Perfused human pancreatic cancer cells - The essentials of cellular perfusion are that metabolic events are unhampered; thus, substrates and nutrients can be continuously furnished, and waste products removed, while stable pH levels and a temperature of 37°C are maintained. Perfusion cannot be performed in cells freely suspended in the NMR tube, since the flow would wash them away, or the cells would block filters if used; therefore the cells should be restrained. In the present studies we used the method of cellular embedding in sodium alginate micro capsules6. 1.5-2 x 108 cells were used in each experiment, and the cellular pellet (1.0-1.2 ml) was mixed with an equal volume of 2.5% (w/w in PBS) sodium alginate. The mixture was manually extruded, under minimal pressure, through a 25-gauge needle, on the surface of a 0.1 M CaCl2 solution. The small drops (app. 1 mm diameter) gelled and were immediately washed three times in the growth medium. The capsules were isolated by decantation, transferred to a 10 mm screw cap NMR tube, and perfusion was promptly initiated. The perfusion was performed through an insert with inlet and outlet tubes, and the volume of the perfusion chamber was 2 ml. A constant flow of 0.9 ml/min. in a single pass mode was maintained by a peristaltic pump (Cole Parmer), and the temperature was maintained at 37°C. In each experiment control perfusion with 31P NMRS recording was carried out for about 60 min., to ensure metabolic stability of the cells, before adding the metabolic inhibitor to the perfusion solution
Implanted pancreatic tumors - Twenty four male inbred golden Syrian hamsters (8 to 12 weeks old, 100±20 gr.) were used. 0.5x106 cells of the established line of the hamsters pancreatic cancer cells7 were subcutaneously implanted in the interscapular area of 24 hamsters. Two animals died during the follow-up period. At predetermined time intervals a group of animals were operated upon, the tumors were excised without the skin and fat. Half of the tumors were used for preparation of extracts for proton (1H) NMRS, and the remaining tumors were placed in a chilled (1-2°C) isotonic (310 mM), sodium free, mannitol solution in a 10 mm NMR tube, for sodium (23Na) NMRS measurements. Controls were pancreases of three animal in each group which were excised and treated in an identical manner.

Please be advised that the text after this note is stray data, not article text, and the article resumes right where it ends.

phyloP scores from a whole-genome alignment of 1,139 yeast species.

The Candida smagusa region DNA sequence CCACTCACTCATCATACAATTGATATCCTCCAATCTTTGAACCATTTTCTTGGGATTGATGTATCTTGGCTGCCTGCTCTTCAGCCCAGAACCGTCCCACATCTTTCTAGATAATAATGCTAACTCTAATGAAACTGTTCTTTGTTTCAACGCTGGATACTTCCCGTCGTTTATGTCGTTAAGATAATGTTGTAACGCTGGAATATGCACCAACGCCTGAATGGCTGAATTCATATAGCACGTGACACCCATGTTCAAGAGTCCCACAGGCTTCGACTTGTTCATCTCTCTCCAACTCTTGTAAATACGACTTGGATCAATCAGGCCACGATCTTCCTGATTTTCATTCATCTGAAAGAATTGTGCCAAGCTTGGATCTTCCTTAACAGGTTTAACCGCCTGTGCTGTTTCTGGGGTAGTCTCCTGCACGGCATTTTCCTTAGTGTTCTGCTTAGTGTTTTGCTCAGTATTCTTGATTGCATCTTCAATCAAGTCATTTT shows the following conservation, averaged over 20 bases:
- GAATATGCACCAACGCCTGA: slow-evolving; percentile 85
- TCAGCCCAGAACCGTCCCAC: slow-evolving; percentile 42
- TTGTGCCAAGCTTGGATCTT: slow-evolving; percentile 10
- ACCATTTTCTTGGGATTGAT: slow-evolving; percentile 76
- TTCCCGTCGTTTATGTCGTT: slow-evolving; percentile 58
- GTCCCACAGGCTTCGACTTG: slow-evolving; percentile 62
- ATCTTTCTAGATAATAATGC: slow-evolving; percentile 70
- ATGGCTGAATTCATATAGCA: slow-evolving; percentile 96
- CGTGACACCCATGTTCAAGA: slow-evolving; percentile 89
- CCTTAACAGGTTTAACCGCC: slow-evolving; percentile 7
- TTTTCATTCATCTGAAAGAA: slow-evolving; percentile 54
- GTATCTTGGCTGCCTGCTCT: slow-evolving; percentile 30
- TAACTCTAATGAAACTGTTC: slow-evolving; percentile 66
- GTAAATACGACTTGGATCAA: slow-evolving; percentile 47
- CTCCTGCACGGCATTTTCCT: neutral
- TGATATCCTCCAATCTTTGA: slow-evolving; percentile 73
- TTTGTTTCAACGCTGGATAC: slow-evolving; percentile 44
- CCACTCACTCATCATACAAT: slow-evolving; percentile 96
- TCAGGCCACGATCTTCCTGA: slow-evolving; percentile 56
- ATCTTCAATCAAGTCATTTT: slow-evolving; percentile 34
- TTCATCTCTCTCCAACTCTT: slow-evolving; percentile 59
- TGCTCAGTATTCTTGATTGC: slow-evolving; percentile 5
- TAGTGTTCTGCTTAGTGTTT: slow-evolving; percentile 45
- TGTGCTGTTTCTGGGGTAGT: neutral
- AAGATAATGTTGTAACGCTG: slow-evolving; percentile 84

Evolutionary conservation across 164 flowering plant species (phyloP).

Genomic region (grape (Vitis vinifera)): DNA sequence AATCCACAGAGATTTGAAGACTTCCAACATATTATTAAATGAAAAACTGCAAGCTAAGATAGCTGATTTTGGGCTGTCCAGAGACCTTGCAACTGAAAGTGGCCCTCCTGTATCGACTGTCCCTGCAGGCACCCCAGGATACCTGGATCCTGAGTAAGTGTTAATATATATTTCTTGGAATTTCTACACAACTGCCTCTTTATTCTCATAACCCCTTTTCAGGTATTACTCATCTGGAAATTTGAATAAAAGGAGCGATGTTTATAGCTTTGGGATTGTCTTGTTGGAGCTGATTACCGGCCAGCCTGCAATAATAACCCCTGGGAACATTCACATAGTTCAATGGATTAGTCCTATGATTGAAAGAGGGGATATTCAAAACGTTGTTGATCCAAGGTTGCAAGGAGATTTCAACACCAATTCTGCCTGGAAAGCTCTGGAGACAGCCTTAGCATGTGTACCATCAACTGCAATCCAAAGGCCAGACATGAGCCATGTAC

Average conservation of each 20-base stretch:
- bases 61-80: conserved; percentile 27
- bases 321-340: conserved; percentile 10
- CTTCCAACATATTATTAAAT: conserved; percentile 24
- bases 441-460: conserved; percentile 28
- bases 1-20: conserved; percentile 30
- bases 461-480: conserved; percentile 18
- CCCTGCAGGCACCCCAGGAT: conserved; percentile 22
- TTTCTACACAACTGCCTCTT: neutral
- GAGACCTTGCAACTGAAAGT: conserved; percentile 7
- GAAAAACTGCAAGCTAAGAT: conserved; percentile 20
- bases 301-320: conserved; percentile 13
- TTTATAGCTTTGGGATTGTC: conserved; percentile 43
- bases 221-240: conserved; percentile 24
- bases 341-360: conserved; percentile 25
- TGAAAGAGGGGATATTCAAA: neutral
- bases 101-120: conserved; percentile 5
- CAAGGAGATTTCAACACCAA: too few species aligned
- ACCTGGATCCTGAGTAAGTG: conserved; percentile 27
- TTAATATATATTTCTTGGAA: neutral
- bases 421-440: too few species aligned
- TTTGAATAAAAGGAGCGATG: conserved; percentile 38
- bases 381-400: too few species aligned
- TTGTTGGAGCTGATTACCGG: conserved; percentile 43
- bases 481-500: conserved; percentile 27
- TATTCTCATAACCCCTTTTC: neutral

In-situ induction of pancreatic tumors - Sixty male Sprague-Dawley rats (150±30 gr.) were operated under general anesthesia, the pancreases were exposed, and 1-2 mg (crystalline) of DMBA were directly applied to the pancreases parenchyma through a superficial cut in the anterior surface8,9. The small incision was covered by the pancreatic capsule and omentum. Since we used a solid carcinogen the operations were performed in a biological hood using strict no-touch techniques. The controls were 8 animals in which physiological solutions instead of DMBA were used. The animals were kept for a period from four to fifteen months. At predetermined time intervals laparatomies and thoracotomies were performed. The pancreases, and all other tissues which appeared neoplastic, were excised, and prepared for NMRS measurements as outlined in implanted pancreatic tumors section. The pancreases of control animals were excised and examined by NMRS in an identical manner.
Preparations of tissue extracts: Since almost all intracellular compounds contain several hydrogen molecules, the NMRS of the protons (1H) in biological systems is very crowded, with overlapping signals. Extraction of cellular metabolites are often essential for the interpretation of results of NMRS studies of intact cells. The excellent resolution of extracts spectra enables assignments of proximate signals with the aid of pH titration curves, and addition of known compounds to the extract solution. In contrast to living cells, there are no time constrains, and with prolonged data accumulation, compounds present at low concentrations may be observed and quantitated. In these studies we used perchloric acid extraction10,11 for studying proton (1H) spectra of the solid tumors. Excised pancreases were divided, and one part was kept for histological examination. The other was weighed and promptly freeze-clamped and minced under liquid nitrogen using a precooled mortar and pestle. 4 ml of precooled (-10ºC) 0.5 M perchloric acid were added to every gr. of tissue, and the mixture was stirred mechanically for five min. at -4°C. Samples were centrifuged at 2000 x g and -4°C for 10 min. and the pH of the supernatant was adjusted to 6.5 with KOH in an ice water bath. Potassium perchlorate was removed by a second centrifugation at 3500 x g and -4nC for 15 min. The supernatant was lyophilized to dryness, dissolved in D2O, adjusted to pH 7.0, and kept at -20°C for less than 24 hours before the NMRS measurements were taken.